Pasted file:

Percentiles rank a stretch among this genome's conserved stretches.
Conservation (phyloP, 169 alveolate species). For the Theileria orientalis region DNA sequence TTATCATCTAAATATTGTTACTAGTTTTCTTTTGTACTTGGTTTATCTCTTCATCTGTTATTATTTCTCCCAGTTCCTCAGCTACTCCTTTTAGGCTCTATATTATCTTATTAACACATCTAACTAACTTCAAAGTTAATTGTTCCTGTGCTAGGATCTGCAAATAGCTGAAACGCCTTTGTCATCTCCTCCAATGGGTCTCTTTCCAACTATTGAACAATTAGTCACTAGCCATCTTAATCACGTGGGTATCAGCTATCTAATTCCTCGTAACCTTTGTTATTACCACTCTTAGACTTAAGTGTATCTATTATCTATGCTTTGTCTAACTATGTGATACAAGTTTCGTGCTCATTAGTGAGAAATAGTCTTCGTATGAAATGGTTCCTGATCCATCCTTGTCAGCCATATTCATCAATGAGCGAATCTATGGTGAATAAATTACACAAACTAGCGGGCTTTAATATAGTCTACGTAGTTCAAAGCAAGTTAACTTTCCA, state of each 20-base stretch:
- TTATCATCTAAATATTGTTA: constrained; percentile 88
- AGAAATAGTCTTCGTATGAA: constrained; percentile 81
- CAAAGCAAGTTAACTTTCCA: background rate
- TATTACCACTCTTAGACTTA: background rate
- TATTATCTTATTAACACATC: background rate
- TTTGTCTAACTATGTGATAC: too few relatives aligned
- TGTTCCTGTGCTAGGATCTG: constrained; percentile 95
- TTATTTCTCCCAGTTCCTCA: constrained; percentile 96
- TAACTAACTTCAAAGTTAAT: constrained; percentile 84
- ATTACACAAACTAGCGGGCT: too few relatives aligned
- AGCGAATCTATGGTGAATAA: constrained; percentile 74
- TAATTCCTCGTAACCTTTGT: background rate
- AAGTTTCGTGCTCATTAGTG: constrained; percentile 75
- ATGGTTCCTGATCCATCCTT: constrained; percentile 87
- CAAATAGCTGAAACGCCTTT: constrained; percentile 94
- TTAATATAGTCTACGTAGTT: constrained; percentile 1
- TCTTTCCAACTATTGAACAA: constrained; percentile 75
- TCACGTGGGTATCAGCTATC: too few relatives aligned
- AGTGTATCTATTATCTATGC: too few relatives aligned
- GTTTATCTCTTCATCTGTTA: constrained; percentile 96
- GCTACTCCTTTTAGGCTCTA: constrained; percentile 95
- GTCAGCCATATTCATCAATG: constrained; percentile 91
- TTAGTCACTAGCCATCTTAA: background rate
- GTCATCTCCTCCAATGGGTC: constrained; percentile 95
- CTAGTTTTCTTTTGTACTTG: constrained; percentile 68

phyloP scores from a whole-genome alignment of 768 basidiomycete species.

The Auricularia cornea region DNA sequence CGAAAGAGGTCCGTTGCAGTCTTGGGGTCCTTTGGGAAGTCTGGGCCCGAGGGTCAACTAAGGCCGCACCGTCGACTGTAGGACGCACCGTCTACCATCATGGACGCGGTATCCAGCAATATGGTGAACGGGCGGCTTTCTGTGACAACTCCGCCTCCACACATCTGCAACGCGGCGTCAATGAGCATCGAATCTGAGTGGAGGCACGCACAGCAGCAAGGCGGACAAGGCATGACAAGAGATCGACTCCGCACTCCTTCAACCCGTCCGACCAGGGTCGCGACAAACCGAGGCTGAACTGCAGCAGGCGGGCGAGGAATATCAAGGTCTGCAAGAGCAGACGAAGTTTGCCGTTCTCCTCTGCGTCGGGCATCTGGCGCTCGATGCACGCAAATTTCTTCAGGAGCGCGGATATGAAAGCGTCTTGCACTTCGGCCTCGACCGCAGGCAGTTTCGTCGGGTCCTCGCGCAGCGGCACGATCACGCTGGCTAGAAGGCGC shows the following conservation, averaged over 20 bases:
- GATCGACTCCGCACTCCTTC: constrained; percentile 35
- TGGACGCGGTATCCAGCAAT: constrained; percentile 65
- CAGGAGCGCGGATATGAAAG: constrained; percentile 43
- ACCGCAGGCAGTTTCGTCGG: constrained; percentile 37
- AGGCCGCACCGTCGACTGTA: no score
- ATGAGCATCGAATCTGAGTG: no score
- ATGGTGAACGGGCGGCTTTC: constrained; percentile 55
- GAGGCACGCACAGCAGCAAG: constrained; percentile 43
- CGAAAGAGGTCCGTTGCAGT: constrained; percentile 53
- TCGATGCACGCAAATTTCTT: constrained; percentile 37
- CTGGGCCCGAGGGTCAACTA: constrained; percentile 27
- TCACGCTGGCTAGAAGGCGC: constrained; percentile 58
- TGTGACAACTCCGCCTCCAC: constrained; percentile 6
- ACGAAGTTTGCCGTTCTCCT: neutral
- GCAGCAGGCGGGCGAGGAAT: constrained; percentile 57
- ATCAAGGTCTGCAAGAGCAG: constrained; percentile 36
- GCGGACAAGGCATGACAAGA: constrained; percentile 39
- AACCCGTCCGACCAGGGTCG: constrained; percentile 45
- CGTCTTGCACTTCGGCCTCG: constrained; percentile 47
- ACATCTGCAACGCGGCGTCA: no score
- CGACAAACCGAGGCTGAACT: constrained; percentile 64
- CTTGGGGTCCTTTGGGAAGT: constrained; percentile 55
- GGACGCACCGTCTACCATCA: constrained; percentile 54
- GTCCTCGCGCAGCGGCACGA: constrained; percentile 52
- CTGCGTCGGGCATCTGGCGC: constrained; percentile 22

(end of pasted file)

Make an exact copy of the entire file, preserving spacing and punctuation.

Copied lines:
Percentiles rank a stretch among this genome's conserved stretches.
Conservation (phyloP, 169 alveolate species). For the Theileria orientalis region DNA sequence TTATCATCTAAATATTGTTACTAGTTTTCTTTTGTACTTGGTTTATCTCTTCATCTGTTATTATTTCTCCCAGTTCCTCAGCTACTCCTTTTAGGCTCTATATTATCTTATTAACACATCTAACTAACTTCAAAGTTAATTGTTCCTGTGCTAGGATCTGCAAATAGCTGAAACGCCTTTGTCATCTCCTCCAATGGGTCTCTTTCCAACTATTGAACAATTAGTCACTAGCCATCTTAATCACGTGGGTATCAGCTATCTAATTCCTCGTAACCTTTGTTATTACCACTCTTAGACTTAAGTGTATCTATTATCTATGCTTTGTCTAACTATGTGATACAAGTTTCGTGCTCATTAGTGAGAAATAGTCTTCGTATGAAATGGTTCCTGATCCATCCTTGTCAGCCATATTCATCAATGAGCGAATCTATGGTGAATAAATTACACAAACTAGCGGGCTTTAATATAGTCTACGTAGTTCAAAGCAAGTTAACTTTCCA, state of each 20-base stretch:
- TTATCATCTAAATATTGTTA: constrained; percentile 88
- AGAAATAGTCTTCGTATGAA: constrained; percentile 81
- CAAAGCAAGTTAACTTTCCA: background rate
- TATTACCACTCTTAGACTTA: background rate
- TATTATCTTATTAACACATC: background rate
- TTTGTCTAACTATGTGATAC: too few relatives aligned
- TGTTCCTGTGCTAGGATCTG: constrained; percentile 95
- TTATTTCTCCCAGTTCCTCA: constrained; percentile 96
- TAACTAACTTCAAAGTTAAT: constrained; percentile 84
- ATTACACAAACTAGCGGGCT: too few relatives aligned
- AGCGAATCTATGGTGAATAA: constrained; percentile 74
- TAATTCCTCGTAACCTTTGT: background rate
- AAGTTTCGTGCTCATTAGTG: constrained; percentile 75
- ATGGTTCCTGATCCATCCTT: constrained; percentile 87
- CAAATAGCTGAAACGCCTTT: constrained; percentile 94
- TTAATATAGTCTACGTAGTT: constrained; percentile 1
- TCTTTCCAACTATTGAACAA: constrained; percentile 75
- TCACGTGGGTATCAGCTATC: too few relatives aligned
- AGTGTATCTATTATCTATGC: too few relatives aligned
- GTTTATCTCTTCATCTGTTA: constrained; percentile 96
- GCTACTCCTTTTAGGCTCTA: constrained; percentile 95
- GTCAGCCATATTCATCAATG: constrained; percentile 91
- TTAGTCACTAGCCATCTTAA: background rate
- GTCATCTCCTCCAATGGGTC: constrained; percentile 95
- CTAGTTTTCTTTTGTACTTG: constrained; percentile 68

phyloP scores from a whole-genome alignment of 768 basidiomycete species.

The Auricularia cornea region DNA sequence CGAAAGAGGTCCGTTGCAGTCTTGGGGTCCTTTGGGAAGTCTGGGCCCGAGGGTCAACTAAGGCCGCACCGTCGACTGTAGGACGCACCGTCTACCATCATGGACGCGGTATCCAGCAATATGGTGAACGGGCGGCTTTCTGTGACAACTCCGCCTCCACACATCTGCAACGCGGCGTCAATGAGCATCGAATCTGAGTGGAGGCACGCACAGCAGCAAGGCGGACAAGGCATGACAAGAGATCGACTCCGCACTCCTTCAACCCGTCCGACCAGGGTCGCGACAAACCGAGGCTGAACTGCAGCAGGCGGGCGAGGAATATCAAGGTCTGCAAGAGCAGACGAAGTTTGCCGTTCTCCTCTGCGTCGGGCATCTGGCGCTCGATGCACGCAAATTTCTTCAGGAGCGCGGATATGAAAGCGTCTTGCACTTCGGCCTCGACCGCAGGCAGTTTCGTCGGGTCCTCGCGCAGCGGCACGATCACGCTGGCTAGAAGGCGC shows the following conservation, averaged over 20 bases:
- GATCGACTCCGCACTCCTTC: constrained; percentile 35
- TGGACGCGGTATCCAGCAAT: constrained; percentile 65
- CAGGAGCGCGGATATGAAAG: constrained; percentile 43
- ACCGCAGGCAGTTTCGTCGG: constrained; percentile 37
- AGGCCGCACCGTCGACTGTA: no score
- ATGAGCATCGAATCTGAGTG: no score
- ATGGTGAACGGGCGGCTTTC: constrained; percentile 55
- GAGGCACGCACAGCAGCAAG: constrained; percentile 43
- CGAAAGAGGTCCGTTGCAGT: constrained; percentile 53
- TCGATGCACGCAAATTTCTT: constrained; percentile 37
- CTGGGCCCGAGGGTCAACTA: constrained; percentile 27
- TCACGCTGGCTAGAAGGCGC: constrained; percentile 58
- TGTGACAACTCCGCCTCCAC: constrained; percentile 6
- ACGAAGTTTGCCGTTCTCCT: neutral
- GCAGCAGGCGGGCGAGGAAT: constrained; percentile 57
- ATCAAGGTCTGCAAGAGCAG: constrained; percentile 36
- GCGGACAAGGCATGACAAGA: constrained; percentile 39
- AACCCGTCCGACCAGGGTCG: constrained; percentile 45
- CGTCTTGCACTTCGGCCTCG: constrained; percentile 47
- ACATCTGCAACGCGGCGTCA: no score
- CGACAAACCGAGGCTGAACT: constrained; percentile 64
- CTTGGGGTCCTTTGGGAAGT: constrained; percentile 55
- GGACGCACCGTCTACCATCA: constrained; percentile 54
- GTCCTCGCGCAGCGGCACGA: constrained; percentile 52
- CTGCGTCGGGCATCTGGCGC: constrained; percentile 22